NYT: "blather" from Pa.?

Paul Johnston paul.johnston at WMICH.EDU
Tue Apr 1 22:12:28 UTC 2008

At least abide and blather could come from Ulster Scots, too, though
the usual form is "blether" there.  However, in Border Scots and in
Ulster in some positions (and in  a lot of 17c-18c Scots), the /E/
vowel would have been phonetically [ae], and might have come in with
the vowel of cat. The Ulster/PA connection is well-documented, though
there's a goodly Yorks/Lancs continent among the Quakers.

Paul Johnston
On Apr 1, 2008, at 1:30 PM, Benjamin Zimmer wrote:

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> Sender:       American Dialect Society <ADS-L at LISTSERV.UGA.EDU>
> Poster:       Benjamin Zimmer <bgzimmer at BABEL.LING.UPENN.EDU>
> Subject:      Re: NYT: "blather" from Pa.?
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> ---------
> On Tue, Apr 1, 2008 at 1:29 PM, Benjamin Zimmer
> <bgzimmer at ling.upenn.edu> wrote:
>> From a New York Times article about Obama's campaigning style in
>> Pennsylvania:
>>  http://www.nytimes.com/2008/04/01/us/politics/01obama.html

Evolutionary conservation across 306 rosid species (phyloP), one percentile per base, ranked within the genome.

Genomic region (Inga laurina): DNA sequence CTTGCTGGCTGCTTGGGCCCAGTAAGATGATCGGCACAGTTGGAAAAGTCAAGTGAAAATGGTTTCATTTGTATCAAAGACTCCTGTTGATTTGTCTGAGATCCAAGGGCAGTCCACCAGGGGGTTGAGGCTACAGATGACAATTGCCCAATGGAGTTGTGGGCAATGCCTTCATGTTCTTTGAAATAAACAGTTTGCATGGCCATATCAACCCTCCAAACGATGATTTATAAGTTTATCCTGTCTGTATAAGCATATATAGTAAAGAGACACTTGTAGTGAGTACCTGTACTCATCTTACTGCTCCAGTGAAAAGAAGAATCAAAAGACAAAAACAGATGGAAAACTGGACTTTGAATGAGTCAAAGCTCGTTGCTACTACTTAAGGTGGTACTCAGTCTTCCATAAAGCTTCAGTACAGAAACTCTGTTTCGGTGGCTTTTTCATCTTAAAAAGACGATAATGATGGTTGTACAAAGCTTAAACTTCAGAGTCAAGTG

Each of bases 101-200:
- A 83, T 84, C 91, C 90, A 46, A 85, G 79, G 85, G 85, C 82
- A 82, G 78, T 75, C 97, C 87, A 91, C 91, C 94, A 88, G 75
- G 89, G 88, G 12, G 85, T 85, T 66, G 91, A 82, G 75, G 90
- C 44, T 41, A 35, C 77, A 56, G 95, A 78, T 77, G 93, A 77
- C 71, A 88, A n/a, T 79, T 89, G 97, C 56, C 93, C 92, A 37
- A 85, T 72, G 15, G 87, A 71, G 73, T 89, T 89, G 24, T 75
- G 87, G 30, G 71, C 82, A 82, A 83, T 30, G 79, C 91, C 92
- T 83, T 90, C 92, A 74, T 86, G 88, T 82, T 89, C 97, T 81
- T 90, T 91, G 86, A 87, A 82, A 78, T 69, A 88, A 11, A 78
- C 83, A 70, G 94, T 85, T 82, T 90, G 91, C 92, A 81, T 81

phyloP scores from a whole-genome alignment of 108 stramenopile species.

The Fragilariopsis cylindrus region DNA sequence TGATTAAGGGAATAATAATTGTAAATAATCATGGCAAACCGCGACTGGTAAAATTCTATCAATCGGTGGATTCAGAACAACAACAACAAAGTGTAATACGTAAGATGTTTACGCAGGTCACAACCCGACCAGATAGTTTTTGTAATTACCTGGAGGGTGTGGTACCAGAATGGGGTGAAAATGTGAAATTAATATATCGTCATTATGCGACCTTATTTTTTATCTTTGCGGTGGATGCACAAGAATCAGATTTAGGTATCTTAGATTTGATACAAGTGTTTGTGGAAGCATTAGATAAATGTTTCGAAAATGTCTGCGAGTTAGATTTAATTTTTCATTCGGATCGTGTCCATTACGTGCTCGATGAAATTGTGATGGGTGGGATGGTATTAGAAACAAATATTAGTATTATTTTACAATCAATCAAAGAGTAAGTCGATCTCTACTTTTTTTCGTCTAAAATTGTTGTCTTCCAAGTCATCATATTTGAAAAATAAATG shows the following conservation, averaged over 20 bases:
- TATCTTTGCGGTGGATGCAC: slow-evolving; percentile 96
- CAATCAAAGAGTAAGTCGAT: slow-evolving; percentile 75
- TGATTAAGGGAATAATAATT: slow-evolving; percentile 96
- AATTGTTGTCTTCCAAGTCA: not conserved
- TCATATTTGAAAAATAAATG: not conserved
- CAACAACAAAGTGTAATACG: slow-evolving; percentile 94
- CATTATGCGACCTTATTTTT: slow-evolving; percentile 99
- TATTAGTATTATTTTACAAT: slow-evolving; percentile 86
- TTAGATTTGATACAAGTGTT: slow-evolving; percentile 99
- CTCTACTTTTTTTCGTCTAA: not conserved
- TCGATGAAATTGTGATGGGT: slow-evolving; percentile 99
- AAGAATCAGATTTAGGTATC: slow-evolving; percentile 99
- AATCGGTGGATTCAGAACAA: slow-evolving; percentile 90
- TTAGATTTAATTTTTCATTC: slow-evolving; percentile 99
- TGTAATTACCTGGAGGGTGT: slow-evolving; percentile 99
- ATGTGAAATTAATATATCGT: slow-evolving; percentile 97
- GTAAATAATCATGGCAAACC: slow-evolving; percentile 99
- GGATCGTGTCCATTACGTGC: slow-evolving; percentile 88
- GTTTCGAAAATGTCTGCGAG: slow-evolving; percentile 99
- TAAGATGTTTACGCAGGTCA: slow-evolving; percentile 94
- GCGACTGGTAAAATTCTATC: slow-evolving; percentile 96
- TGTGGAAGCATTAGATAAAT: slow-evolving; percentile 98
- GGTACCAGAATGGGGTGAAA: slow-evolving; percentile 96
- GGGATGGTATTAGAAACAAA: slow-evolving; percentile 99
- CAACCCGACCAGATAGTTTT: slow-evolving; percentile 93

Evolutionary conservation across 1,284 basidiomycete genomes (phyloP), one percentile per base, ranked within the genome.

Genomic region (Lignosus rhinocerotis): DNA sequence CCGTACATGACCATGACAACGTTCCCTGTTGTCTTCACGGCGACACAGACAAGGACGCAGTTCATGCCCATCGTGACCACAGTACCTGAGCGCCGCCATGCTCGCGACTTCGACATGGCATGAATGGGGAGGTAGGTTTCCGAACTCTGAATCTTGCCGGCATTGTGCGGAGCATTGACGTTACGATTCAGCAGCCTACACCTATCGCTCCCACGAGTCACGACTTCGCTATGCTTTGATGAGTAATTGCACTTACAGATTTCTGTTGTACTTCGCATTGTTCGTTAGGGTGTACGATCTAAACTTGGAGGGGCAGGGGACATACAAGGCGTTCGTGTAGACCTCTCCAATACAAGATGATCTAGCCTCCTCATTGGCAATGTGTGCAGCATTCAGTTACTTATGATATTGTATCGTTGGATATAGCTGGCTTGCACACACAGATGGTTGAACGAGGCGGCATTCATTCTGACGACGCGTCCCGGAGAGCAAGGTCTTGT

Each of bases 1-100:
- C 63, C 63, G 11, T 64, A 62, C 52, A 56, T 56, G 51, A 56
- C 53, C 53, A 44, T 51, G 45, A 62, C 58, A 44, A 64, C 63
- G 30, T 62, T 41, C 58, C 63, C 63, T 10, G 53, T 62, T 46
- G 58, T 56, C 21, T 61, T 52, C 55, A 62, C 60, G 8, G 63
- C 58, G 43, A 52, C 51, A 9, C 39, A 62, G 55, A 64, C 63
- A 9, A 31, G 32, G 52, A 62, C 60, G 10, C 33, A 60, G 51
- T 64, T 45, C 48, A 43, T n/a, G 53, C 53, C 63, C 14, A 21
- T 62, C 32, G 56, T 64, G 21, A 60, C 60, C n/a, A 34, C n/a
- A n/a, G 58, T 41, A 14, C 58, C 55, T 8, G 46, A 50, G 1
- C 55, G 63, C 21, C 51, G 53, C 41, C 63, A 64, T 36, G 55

>>  "Pennsylvania's culture, as the historian David Hackett Fischer
>> noted
>>  in his book 'Albion's Seed,' is rooted in the English midlands,
>> where
>>  Scandinavian and English left a muscular and literal imprint. These
>>  are people distrustful of rank, and finery, and high-flown words. It
>>  should come as no surprise that the word 'blather' originated here."
>>  Hackett doesn't actually claim...
> I meant Fischer, of course.
>> that "blather" originated in
>>  Pennsylvania, but argues that it's one of many importations from the
>>  North Midlands to the Delaware Valley (which itself may be a
>>  questionable claim):
>>  "Not only the pronunciation but also the vocabulary of the England's
>>  North Midlands became part of American midland speech. In the word
>>  lists of Cheshire, Derbyshire, Lancashire and Yorkshire we find the
>>  following terms, all of which took root in the Delaware Valley:
>>  _abide_ as in "can't abide it," _all out_ for entirely, _apple-pie
>>  order_ to mean "very good order," _bamboozle_ for deceive, _black
>> and
>>  white_ for writing, _blather_ for empty talk, [...] None of these
>>  words was invented in America, though many have been mistakenly
>>  identified as Americanisms. All were carried from the North Midlands
>>  of England to the Delaware Valley, and became the basis of an
>> American
>>  regional vocabulary which is still in use today." (_Albion's Seed_,
>>  pp. 472-3)
>>  --Ben Zimmer
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